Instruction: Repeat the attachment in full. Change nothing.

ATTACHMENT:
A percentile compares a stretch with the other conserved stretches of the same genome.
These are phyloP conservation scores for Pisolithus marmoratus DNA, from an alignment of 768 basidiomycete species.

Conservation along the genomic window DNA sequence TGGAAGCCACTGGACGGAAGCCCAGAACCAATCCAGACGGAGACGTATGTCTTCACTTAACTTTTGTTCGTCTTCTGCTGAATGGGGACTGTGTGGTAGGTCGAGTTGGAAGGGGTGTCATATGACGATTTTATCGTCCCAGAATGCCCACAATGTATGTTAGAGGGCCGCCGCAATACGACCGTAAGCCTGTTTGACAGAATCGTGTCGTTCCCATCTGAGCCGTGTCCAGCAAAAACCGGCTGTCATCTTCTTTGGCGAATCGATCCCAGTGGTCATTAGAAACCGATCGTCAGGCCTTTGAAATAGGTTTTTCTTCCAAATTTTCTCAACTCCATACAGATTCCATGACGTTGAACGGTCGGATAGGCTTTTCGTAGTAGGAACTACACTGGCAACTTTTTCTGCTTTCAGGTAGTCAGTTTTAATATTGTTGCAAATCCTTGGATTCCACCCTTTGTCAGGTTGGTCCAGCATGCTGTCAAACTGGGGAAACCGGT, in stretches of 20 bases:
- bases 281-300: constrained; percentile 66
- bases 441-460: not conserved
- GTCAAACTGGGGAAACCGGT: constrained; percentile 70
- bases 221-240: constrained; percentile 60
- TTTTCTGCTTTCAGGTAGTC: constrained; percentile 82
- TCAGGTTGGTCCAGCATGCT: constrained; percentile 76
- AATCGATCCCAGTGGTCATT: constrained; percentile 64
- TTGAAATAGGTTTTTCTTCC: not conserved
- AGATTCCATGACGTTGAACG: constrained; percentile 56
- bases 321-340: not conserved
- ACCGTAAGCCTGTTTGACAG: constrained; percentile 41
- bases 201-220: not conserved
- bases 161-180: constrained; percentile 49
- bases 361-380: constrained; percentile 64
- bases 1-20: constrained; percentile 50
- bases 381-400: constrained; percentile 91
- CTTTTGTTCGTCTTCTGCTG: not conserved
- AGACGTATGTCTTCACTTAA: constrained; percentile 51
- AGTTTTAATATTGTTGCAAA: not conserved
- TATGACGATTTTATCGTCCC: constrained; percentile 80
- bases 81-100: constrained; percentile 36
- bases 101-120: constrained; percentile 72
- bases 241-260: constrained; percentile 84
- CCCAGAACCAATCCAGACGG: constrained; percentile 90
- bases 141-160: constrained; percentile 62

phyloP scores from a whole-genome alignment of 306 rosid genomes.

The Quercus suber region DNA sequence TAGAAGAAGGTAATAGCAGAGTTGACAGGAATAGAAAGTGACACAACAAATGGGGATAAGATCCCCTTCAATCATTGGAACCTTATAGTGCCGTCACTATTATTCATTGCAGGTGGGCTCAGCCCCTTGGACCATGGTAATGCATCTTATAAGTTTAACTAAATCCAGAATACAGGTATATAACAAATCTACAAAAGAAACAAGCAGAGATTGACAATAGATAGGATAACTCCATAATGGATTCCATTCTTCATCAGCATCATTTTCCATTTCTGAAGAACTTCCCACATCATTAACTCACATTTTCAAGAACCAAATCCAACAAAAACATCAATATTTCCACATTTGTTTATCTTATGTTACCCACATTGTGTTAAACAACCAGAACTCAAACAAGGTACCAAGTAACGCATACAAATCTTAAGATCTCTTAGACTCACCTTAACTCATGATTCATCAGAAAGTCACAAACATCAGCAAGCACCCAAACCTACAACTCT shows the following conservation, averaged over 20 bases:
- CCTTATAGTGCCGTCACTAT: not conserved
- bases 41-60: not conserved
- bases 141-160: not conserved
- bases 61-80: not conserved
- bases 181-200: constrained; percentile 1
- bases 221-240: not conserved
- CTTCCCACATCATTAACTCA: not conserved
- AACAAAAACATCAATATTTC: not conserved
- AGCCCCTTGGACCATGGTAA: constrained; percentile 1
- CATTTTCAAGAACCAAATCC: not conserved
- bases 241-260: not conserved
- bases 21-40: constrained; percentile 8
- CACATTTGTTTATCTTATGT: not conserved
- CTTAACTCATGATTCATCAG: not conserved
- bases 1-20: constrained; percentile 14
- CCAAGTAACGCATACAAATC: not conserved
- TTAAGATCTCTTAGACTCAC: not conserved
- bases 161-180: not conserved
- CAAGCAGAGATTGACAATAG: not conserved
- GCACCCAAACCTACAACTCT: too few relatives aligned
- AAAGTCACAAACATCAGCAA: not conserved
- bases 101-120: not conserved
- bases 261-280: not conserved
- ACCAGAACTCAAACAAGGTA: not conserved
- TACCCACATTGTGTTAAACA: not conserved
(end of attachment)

A percentile compares a stretch with the other conserved stretches of the same genome.
These are phyloP conservation scores for Pisolithus marmoratus DNA, from an alignment of 768 basidiomycete species.

Conservation along the genomic window DNA sequence TGGAAGCCACTGGACGGAAGCCCAGAACCAATCCAGACGGAGACGTATGTCTTCACTTAACTTTTGTTCGTCTTCTGCTGAATGGGGACTGTGTGGTAGGTCGAGTTGGAAGGGGTGTCATATGACGATTTTATCGTCCCAGAATGCCCACAATGTATGTTAGAGGGCCGCCGCAATACGACCGTAAGCCTGTTTGACAGAATCGTGTCGTTCCCATCTGAGCCGTGTCCAGCAAAAACCGGCTGTCATCTTCTTTGGCGAATCGATCCCAGTGGTCATTAGAAACCGATCGTCAGGCCTTTGAAATAGGTTTTTCTTCCAAATTTTCTCAACTCCATACAGATTCCATGACGTTGAACGGTCGGATAGGCTTTTCGTAGTAGGAACTACACTGGCAACTTTTTCTGCTTTCAGGTAGTCAGTTTTAATATTGTTGCAAATCCTTGGATTCCACCCTTTGTCAGGTTGGTCCAGCATGCTGTCAAACTGGGGAAACCGGT, in stretches of 20 bases:
- bases 281-300: constrained; percentile 66
- bases 441-460: not conserved
- GTCAAACTGGGGAAACCGGT: constrained; percentile 70
- bases 221-240: constrained; percentile 60
- TTTTCTGCTTTCAGGTAGTC: constrained; percentile 82
- TCAGGTTGGTCCAGCATGCT: constrained; percentile 76
- AATCGATCCCAGTGGTCATT: constrained; percentile 64
- TTGAAATAGGTTTTTCTTCC: not conserved
- AGATTCCATGACGTTGAACG: constrained; percentile 56
- bases 321-340: not conserved
- ACCGTAAGCCTGTTTGACAG: constrained; percentile 41
- bases 201-220: not conserved
- bases 161-180: constrained; percentile 49
- bases 361-380: constrained; percentile 64
- bases 1-20: constrained; percentile 50
- bases 381-400: constrained; percentile 91
- CTTTTGTTCGTCTTCTGCTG: not conserved
- AGACGTATGTCTTCACTTAA: constrained; percentile 51
- AGTTTTAATATTGTTGCAAA: not conserved
- TATGACGATTTTATCGTCCC: constrained; percentile 80
- bases 81-100: constrained; percentile 36
- bases 101-120: constrained; percentile 72
- bases 241-260: constrained; percentile 84
- CCCAGAACCAATCCAGACGG: constrained; percentile 90
- bases 141-160: constrained; percentile 62

phyloP scores from a whole-genome alignment of 306 rosid genomes.

The Quercus suber region DNA sequence TAGAAGAAGGTAATAGCAGAGTTGACAGGAATAGAAAGTGACACAACAAATGGGGATAAGATCCCCTTCAATCATTGGAACCTTATAGTGCCGTCACTATTATTCATTGCAGGTGGGCTCAGCCCCTTGGACCATGGTAATGCATCTTATAAGTTTAACTAAATCCAGAATACAGGTATATAACAAATCTACAAAAGAAACAAGCAGAGATTGACAATAGATAGGATAACTCCATAATGGATTCCATTCTTCATCAGCATCATTTTCCATTTCTGAAGAACTTCCCACATCATTAACTCACATTTTCAAGAACCAAATCCAACAAAAACATCAATATTTCCACATTTGTTTATCTTATGTTACCCACATTGTGTTAAACAACCAGAACTCAAACAAGGTACCAAGTAACGCATACAAATCTTAAGATCTCTTAGACTCACCTTAACTCATGATTCATCAGAAAGTCACAAACATCAGCAAGCACCCAAACCTACAACTCT shows the following conservation, averaged over 20 bases:
- CCTTATAGTGCCGTCACTAT: not conserved
- bases 41-60: not conserved
- bases 141-160: not conserved
- bases 61-80: not conserved
- bases 181-200: constrained; percentile 1
- bases 221-240: not conserved
- CTTCCCACATCATTAACTCA: not conserved
- AACAAAAACATCAATATTTC: not conserved
- AGCCCCTTGGACCATGGTAA: constrained; percentile 1
- CATTTTCAAGAACCAAATCC: not conserved
- bases 241-260: not conserved
- bases 21-40: constrained; percentile 8
- CACATTTGTTTATCTTATGT: not conserved
- CTTAACTCATGATTCATCAG: not conserved
- bases 1-20: constrained; percentile 14
- CCAAGTAACGCATACAAATC: not conserved
- TTAAGATCTCTTAGACTCAC: not conserved
- bases 161-180: not conserved
- CAAGCAGAGATTGACAATAG: not conserved
- GCACCCAAACCTACAACTCT: too few relatives aligned
- AAAGTCACAAACATCAGCAA: not conserved
- bases 101-120: not conserved
- bases 261-280: not conserved
- ACCAGAACTCAAACAAGGTA: not conserved
- TACCCACATTGTGTTAAACA: not conserved